A quick note for those of you who have not been following this company closely, and might not have noticed that Georges Yared is touting the same stock for GameChangers that Marc Lichtenfeld has been touting for his Access Group.
Georges has ramped up his advertising this year, first pushing Visa and then pushing several different ideas as the “next Visa” — he’s a showman, at least, and he does claim a record of many very big winners over the years. With a strategy like his I would assume he has a good number of losers, too, not unlike Tobin Smith’s ChangeWave — when you go for massive growth in smallish companies, it’s bound to blow up more often than note, and you have to expect that you’ll find enough 1,000% winners to make up for the losers.
Not that there’s anything wrong with that — it’s not too different from many folks who speculate in stocks, most of us are aiming for a few massive winners — very few people sit down to sift through stock ideas and pick those that they hope can produce a 10% annual return. Ah, but a man’s reach should exceed his grasp, or what’s a heaven for? (First one to identify the source of that quote in a comment below gets a free one year membership in the Irregulars).
So Georges is widely touting this stock as another one of his “next Visa” stocks, though of course it has nothing to do with transactions or financial services at all. Here’s an excerpt of his ad:
“Today, 5 million guesswork biopsies are conducted each year in America, at a cost of $1,800 a time. I estimate that our company only needs to achieve 1.2 million procedures at $175 a time, with $75 of that going straight to the company. That highly conservative number puts us in the $100 million revenue ballpark, at which point we’re beating Ely Lilly and Johnson & Johnson off with sticks. Meanwhile, of course, we’ve got 75 million baby boomers riding off to their sun-drenched rewards, starting this summer.
“You get the picture; a market growing so fast, it’s insane.
“The NEXT Visa?
“Nah—It’s MUCH BETTER THAN THAT!
“THIS is the one you plan your retirement around, not just your daughter’s wedding!”
So, the Access Group has been pushing this one since $4.50 (a couple months ago), Yared is touting it here at $8.50. Where’s it going?
Beats me, I’ve been a bit too skeptical about this one all along, to my financial detriment.
The stock is — this won’t surprise any regular readers — Electro-Optical Sciences (MELA), makers of a little device that they use to scan spots on your skin and assess whether or not they’re dangerous or cancerous.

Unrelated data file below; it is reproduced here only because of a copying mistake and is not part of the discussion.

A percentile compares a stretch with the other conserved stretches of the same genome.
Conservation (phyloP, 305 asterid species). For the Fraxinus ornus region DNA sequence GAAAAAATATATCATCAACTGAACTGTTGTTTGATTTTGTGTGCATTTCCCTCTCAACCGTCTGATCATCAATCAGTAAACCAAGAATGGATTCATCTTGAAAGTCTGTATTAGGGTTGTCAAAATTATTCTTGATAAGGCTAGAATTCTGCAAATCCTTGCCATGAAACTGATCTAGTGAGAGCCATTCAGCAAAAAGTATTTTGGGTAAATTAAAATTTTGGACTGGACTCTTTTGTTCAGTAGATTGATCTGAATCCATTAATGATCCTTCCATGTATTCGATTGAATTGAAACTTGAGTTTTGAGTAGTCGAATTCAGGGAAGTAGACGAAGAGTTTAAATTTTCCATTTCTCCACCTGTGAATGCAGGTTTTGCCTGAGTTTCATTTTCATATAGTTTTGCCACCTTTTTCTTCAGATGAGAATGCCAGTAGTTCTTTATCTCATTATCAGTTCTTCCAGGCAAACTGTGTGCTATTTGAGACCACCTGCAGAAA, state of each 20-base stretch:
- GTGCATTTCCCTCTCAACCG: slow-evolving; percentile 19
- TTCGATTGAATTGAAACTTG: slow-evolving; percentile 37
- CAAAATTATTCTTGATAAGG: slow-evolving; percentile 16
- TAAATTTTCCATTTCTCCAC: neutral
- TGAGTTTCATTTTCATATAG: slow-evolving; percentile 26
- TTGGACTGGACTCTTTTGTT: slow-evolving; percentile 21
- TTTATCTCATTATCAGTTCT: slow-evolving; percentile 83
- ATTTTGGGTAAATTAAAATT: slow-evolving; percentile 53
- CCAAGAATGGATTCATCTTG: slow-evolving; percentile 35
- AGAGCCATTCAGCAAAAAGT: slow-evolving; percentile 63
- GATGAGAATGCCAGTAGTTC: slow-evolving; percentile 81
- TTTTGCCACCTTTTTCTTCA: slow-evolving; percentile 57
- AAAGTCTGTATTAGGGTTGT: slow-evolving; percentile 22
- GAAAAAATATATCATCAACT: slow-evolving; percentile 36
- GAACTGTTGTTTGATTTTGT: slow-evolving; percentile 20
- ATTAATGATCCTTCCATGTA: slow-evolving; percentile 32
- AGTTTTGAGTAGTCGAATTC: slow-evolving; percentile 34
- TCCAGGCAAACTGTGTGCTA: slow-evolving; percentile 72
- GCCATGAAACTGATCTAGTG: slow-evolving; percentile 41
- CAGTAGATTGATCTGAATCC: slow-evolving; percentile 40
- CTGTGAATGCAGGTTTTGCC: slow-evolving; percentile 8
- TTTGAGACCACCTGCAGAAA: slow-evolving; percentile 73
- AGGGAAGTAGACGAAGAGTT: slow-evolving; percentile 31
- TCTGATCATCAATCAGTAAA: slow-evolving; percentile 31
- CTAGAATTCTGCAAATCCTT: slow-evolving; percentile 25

Lots of fans of this one, and a very sharp move up. I’ve said most of what I can about it in previous posts, here and here — those posts also have some useful comments that you might check out if the stock intrigues you.
Yared adds that he likes the “razor and blade” model (which Warren Buffett also always talks about as his motivation for an original investment in Gillette so long ago), since this firm will sell the little scanner machines as well as get a service fee for the use of their image database that the machine uses to compare a mole to a vast universe of malignant tumors and benign moles.
It’s a great model, if overused as a metaphor by financial analysts and stock touts – for example, the “razor and blade” model is often cited as a reason for the future success (and lofty valuation) of Intuitive Surgical, maker of the million-dollar da Vinci surgical robots … but that doesn’t mean it will work every time it’s tried — I imagine the key will be whether dermatologists embrace it and it gets accepted as a standard tool, knowledge that is beyond my understanding.
I can’t imagine those of you out there in Gumshoeland have even more to say about this one, since I think this is the third time I’ve written about it this year … but you never know, feel free to surprise me!
It's Personal Capital -- they've got half a million people using it already, and I use it to understand all of my personal accounts, from mortgages to investments, and keep track of them and help me visualize how I'm diversifying and whether I'm meeting my financial goals. It's free, I think their free tools are great, and I think it's worth checking out -- you can do so here.